[Below: Te Emeror of China (Anthony Michaels-Moore, center, standing) listens to the Nightingale (Erin Morley, right, above the Emperor’s soldier); edited image, based on a Ken Howard photograph, courtesy of the Santa  Fe Opera.]

ROSSINGOL EMPEROR

Each of the cast members of “The Impresario” returns in Rossignol roles: Erin Morley, the Nightingale; Brenda Rae, the Cook; Anthony Michaels-Moore, the Emperor; Kevin Burdette, the Chamberlain; Bruce Sledge, the Fisherman; Bradley Smoak, Bonze.

As in “The Impresario”, the scenic design is by James Macnamara, the costumes are by Fabio Toblini and the projection design is by Andrzej Goulding. Sean Curran is choreographer. Kenneth Montgomery conducts.

[For my performance review, see:  Review: A Hilarious “Impresario” Creates a “Rossignol” Land of Enchantment – Santa Fe Opera, August 1, 2014.]

 

Dido and Aeneas (Purcell), Los Angeles Opera, October 25, November 2, 6, 9, 12 and 15, 2014. 

The Los Angeles Opera imports the Frankfurt Opera production of Purcell’s 17th century opera that recounts the classical story of the Trojans’ escape to Carthage after the Fall of Troy.

The production is  by Australian-born director Barrie Kosky, the creative force behind last season’s “Magic Flute” in Los Angeles [Outrageously Inventive, Unceasingly Entertaining – Kosky/Andrade /Barritt’s Silent Movie “Magic Flute” Wows L. A. – Los Angeles Opera, November 23, 2013].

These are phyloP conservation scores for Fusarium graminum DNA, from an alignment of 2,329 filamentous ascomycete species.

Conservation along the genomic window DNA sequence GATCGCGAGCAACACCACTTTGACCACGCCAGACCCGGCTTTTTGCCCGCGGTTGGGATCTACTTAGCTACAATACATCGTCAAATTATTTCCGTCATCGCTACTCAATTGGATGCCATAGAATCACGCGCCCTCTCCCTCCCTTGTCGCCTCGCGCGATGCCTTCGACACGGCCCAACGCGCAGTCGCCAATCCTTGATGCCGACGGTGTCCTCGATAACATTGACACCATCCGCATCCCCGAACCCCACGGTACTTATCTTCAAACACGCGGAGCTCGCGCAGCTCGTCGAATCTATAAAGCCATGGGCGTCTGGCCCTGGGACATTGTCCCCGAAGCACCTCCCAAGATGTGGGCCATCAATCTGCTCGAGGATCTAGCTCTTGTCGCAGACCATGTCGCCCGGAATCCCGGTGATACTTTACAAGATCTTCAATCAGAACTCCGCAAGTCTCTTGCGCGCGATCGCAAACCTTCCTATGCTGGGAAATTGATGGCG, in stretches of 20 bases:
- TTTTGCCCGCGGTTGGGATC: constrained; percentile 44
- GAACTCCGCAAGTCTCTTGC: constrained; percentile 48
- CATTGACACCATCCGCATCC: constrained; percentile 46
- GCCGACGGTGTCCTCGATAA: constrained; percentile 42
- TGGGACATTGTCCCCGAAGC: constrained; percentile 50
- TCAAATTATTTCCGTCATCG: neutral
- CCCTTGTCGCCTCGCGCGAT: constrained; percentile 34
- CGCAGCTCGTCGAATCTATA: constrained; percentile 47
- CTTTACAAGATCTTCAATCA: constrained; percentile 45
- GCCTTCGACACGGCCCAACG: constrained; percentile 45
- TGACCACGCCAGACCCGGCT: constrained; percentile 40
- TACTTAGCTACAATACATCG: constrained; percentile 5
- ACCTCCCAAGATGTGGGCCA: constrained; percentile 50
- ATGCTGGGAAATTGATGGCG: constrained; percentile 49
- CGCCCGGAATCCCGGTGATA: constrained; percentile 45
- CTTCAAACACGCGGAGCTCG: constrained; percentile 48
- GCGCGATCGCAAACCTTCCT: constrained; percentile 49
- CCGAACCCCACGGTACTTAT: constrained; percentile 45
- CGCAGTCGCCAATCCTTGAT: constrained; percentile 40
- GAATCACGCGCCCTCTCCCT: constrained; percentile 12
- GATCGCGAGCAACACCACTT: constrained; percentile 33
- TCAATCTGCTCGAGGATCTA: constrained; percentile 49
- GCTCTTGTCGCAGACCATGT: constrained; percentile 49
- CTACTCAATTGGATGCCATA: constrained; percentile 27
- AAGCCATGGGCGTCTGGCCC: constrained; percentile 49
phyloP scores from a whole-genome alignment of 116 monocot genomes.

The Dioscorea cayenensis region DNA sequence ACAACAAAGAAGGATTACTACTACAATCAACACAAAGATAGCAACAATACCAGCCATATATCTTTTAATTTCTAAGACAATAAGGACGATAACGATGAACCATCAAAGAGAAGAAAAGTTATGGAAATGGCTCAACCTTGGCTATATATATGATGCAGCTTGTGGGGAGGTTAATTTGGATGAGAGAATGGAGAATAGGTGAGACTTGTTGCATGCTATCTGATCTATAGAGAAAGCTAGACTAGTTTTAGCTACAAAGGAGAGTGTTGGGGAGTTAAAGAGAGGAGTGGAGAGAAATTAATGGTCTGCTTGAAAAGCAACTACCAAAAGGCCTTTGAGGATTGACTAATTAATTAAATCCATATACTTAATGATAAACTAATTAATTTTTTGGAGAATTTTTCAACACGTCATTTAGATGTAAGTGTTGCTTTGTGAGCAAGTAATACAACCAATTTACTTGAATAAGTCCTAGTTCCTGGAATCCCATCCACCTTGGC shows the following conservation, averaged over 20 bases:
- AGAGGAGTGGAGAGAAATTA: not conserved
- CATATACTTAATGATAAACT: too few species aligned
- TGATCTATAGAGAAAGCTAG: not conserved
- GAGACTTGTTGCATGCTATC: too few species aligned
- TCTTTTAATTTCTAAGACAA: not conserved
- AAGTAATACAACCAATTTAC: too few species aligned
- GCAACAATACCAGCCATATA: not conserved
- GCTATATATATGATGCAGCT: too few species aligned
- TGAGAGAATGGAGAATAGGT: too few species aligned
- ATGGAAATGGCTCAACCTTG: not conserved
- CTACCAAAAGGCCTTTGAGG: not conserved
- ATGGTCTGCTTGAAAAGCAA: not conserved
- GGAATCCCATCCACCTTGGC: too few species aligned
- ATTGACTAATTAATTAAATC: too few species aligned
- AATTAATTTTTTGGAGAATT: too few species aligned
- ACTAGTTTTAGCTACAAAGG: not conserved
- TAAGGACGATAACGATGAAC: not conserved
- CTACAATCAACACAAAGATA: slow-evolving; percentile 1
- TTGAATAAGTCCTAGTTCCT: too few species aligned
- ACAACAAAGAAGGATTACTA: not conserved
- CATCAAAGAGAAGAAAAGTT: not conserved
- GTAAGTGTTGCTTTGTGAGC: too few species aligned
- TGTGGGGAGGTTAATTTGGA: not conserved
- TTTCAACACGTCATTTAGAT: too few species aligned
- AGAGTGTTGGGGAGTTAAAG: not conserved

Irish mezzo-soprano and baroque specialist Paula Murrihy, who performed the role at the production’s Frankfurt Opera premiere,  is Dido.

The Aeneas is American baritone Liam Bonner, who recently sang the title role in a later British operatic masterpiece [See Superbly Cast and Conducted, the Los Angeles Opera’s “Billy Budd” is a Theatrical Triumph – February 22, 2014.]

The other cast members are Ukrainian soprano Kateryna Kasper, American counter-tenor John Holiday as the Sorceress, Virginia counter-tenor G. Thomas Allen as the First Witch, Michigan tenor Darryl Taylor is the Second Witch, Missouri tenor Brenton Ryan is the Sailor and Spirit.

[Below: Dido (Paula Murrihy, left) consorts with Aeneas (Liam Bonner, right); resized image, based on a Craig Mathews photograph, courtesy of the Los Angeles Opera.]

DIDO BONNER MURRIHY (400)

Between the double bill’s premiere in Frankfurt and its scheduled appearance in Los Angeles, it was part of the Edinburgh Festival.

The opera, about the doomed relationship between the Carthagenian Queen and the Trojan warrior, is by Henry Purcell,  the most revered of composers of British operas in the 150 years before the advent of Benjamin Britten.

[For my performance review, see: Review: Barrie Kosky’s Spirited “Dido and Aeneas” Arrives at Los Angeles Opera – October 25, 2014.]

 

Bluebeard’s Castle (Bartok), Los Angeles Opera, October 25, November 2, 6, 9, 12 and 15, 2014. 

British bass-baritone Robert Hayward is Bluebeard and German mezzo-soprano Claudia Mahnke is Judith in a production of Bela Bartok’s “Bluebeard’s Castle” in the Barrie Kosky production first seen at the Frankfurt Opera.

[Below: The five principals of “Bluebeard’s Castle” join gads, resized image of a Craig Mathews photograph, courtesy of the Los Angeles Opera.]

BLUEBEARD 5 IN GEYSER RING (425)

Bartok’s opera, based on Perrault’s 17th century fairy tale, will be presented in its original Hungarian. Like “Dido and Aeneas” it is about a doomed relationship, but the Bluebeard libretto is enriched by the impact of psychiatry and symbolism on the arts of pre-World War I Europe.

Steven Sloane is Conductor. Katrin Lea Tag is the Scenery and Costume Designer.

[For my performance review, see: Review: Béla Bartók’s “Bluebeard’s Castle” at Los Angeles Opera – October 25, 2014.]

Tags: Quests and Anticipations